James Airey combined his love of both farming and politics when he joined the NFU North West team as a county adviser in Cumbria alongside Helen Forrester.

IT is sad to see that the Newton Rigg Campus, Low Beckside and Sewborwens farms are now on the market. Unless there is a last-minute support package of some sorts put together, it seems almost inevitable that Cumbria’s much loved agricultural college will shut its doors for the last time.

This great educational institution will be much missed by the farming and rural communities of Cumbria and beyond.

The critical objective now must be to ensure that local land-based education can continue in Cumbria in some form or other. It is fantastic to see local farmers offering their premises as sites for possible training purposes.

Thankfully, there is a great deal of partnership working going on behind the scenes and we await how the various offers from local entrepreneurs and other education facilities come together to fill the gap that Newton Rigg’s demise will surely create.

Our county forum meeting on April 15 concentrated on the topic of rural crime. We welcomed the three candidates standing to be the next Police and Crime Commissioner to the meeting.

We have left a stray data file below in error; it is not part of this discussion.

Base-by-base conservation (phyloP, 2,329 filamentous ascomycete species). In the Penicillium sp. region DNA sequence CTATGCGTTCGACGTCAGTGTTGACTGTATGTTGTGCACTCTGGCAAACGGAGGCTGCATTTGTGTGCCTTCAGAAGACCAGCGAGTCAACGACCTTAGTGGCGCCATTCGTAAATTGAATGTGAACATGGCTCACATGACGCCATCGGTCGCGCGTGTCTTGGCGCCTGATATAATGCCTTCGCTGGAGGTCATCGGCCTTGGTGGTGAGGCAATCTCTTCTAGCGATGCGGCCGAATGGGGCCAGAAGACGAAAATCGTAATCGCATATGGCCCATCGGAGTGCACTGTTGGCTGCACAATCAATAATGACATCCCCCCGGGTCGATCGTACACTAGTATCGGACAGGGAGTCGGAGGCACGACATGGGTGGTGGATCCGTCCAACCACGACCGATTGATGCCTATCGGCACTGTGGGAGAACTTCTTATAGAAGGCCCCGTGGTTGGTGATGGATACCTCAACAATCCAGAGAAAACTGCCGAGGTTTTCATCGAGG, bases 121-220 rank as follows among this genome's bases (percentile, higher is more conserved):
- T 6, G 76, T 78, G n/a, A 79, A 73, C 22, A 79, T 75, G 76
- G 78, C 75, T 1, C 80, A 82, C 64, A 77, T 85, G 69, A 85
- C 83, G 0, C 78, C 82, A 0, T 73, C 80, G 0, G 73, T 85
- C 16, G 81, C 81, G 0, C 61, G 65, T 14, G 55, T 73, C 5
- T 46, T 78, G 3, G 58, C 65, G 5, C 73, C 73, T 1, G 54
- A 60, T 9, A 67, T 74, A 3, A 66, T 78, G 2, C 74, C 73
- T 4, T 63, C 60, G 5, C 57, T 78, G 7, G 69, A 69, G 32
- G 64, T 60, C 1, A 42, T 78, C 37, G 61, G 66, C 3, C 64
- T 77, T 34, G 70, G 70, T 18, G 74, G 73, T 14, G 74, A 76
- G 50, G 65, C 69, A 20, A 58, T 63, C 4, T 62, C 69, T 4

All three addressed members and set out their own vision for tackling crime in rural areas.

When you read this article the May 6 elections will have happened, and the successful candidate will be in place. It is our intention to work closely, not only with the police, but local neighbourhood watch to share information and do our utmost to deter criminals and make sure they are dealt with the full force of the law.

While the cost of rural crime continued to grow last year as organised criminals targeted the countryside, there are encouraging signs which demonstrate what can be achieved when we work together.

Increased use of tracking devices is helping police recover more stolen tractors and quad bikes. Information from farm watch groups and our members on the ground is helping to bring criminals to justice.

During recent months, the Covid-19 pandemic has brought out the best in many people - and the worst in a few, with crime continuing to plague the countryside and hamper our efforts to keep the nation fed.

Thankfully though serious crime is still rare, and it is low level crime and unthinking behaviour that often causes us the most difficulties.

As we begin to open up the countryside to visitors following the pandemic, it is vital that we again push the countryside code.

There are record numbers of people with a family dog. The dogs are not the problem - owners just need to ensure they are on a lead and under control.